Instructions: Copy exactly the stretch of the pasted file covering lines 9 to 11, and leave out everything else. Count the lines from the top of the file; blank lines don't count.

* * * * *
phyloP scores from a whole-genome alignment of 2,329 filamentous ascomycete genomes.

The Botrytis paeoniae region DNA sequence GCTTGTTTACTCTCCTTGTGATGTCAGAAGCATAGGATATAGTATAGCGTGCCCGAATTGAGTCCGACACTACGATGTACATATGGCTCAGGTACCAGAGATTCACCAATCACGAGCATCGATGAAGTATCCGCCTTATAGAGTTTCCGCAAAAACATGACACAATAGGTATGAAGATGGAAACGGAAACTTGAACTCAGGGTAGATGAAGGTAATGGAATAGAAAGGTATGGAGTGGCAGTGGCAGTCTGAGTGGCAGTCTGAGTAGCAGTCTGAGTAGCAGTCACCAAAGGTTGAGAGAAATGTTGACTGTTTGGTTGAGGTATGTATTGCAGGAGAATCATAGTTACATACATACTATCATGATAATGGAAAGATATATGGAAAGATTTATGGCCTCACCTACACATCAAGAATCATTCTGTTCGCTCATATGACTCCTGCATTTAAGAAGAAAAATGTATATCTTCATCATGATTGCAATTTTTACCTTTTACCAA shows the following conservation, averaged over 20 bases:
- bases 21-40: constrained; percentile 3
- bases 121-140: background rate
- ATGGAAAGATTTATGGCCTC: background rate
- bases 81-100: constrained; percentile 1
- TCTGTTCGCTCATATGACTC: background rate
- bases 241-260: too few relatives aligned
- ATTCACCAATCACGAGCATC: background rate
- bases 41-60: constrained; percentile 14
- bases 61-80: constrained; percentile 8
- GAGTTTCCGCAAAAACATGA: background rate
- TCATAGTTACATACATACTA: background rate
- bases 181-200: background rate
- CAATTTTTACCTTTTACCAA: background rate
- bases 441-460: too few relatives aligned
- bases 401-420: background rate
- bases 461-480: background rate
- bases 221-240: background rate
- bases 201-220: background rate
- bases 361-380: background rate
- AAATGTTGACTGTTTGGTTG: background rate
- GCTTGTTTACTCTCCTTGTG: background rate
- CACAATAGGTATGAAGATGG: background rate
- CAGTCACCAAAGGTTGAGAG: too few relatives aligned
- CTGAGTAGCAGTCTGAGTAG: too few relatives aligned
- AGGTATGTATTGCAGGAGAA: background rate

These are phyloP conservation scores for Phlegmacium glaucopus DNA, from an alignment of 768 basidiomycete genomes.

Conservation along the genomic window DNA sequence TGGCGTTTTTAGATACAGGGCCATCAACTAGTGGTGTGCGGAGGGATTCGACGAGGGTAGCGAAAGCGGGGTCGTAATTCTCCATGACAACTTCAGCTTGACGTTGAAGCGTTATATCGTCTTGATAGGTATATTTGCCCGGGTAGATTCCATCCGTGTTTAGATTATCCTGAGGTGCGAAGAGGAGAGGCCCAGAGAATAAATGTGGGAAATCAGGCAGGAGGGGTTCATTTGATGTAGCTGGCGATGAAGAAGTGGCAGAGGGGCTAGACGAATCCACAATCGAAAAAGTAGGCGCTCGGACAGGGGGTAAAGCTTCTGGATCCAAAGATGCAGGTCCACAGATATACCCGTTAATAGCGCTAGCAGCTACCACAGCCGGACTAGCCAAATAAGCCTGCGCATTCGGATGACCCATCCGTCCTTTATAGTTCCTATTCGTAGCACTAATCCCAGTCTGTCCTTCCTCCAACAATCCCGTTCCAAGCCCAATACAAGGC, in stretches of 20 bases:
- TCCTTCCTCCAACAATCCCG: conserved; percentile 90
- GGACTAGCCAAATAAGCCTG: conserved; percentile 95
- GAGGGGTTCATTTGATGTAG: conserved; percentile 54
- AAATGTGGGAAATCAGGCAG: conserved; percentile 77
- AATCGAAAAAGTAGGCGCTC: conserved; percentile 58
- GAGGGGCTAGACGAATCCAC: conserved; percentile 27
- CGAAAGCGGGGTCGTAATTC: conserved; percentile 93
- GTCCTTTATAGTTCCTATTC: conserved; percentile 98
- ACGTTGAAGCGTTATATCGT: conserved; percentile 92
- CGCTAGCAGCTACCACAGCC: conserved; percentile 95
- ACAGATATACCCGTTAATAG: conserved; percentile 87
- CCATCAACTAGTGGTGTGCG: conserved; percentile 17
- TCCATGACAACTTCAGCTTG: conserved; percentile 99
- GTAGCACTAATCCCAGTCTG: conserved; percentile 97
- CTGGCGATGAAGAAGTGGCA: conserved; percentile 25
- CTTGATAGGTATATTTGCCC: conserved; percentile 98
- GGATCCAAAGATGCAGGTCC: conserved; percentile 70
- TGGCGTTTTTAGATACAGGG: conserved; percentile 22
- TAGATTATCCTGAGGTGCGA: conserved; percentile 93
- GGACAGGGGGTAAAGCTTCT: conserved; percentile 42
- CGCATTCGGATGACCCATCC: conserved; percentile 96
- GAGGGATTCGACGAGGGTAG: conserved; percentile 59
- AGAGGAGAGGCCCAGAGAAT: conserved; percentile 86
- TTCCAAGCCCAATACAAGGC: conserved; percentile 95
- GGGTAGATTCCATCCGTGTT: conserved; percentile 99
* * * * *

- ATTCACCAATCACGAGCATC: background rate
- bases 41-60: constrained; percentile 14
- bases 61-80: constrained; percentile 8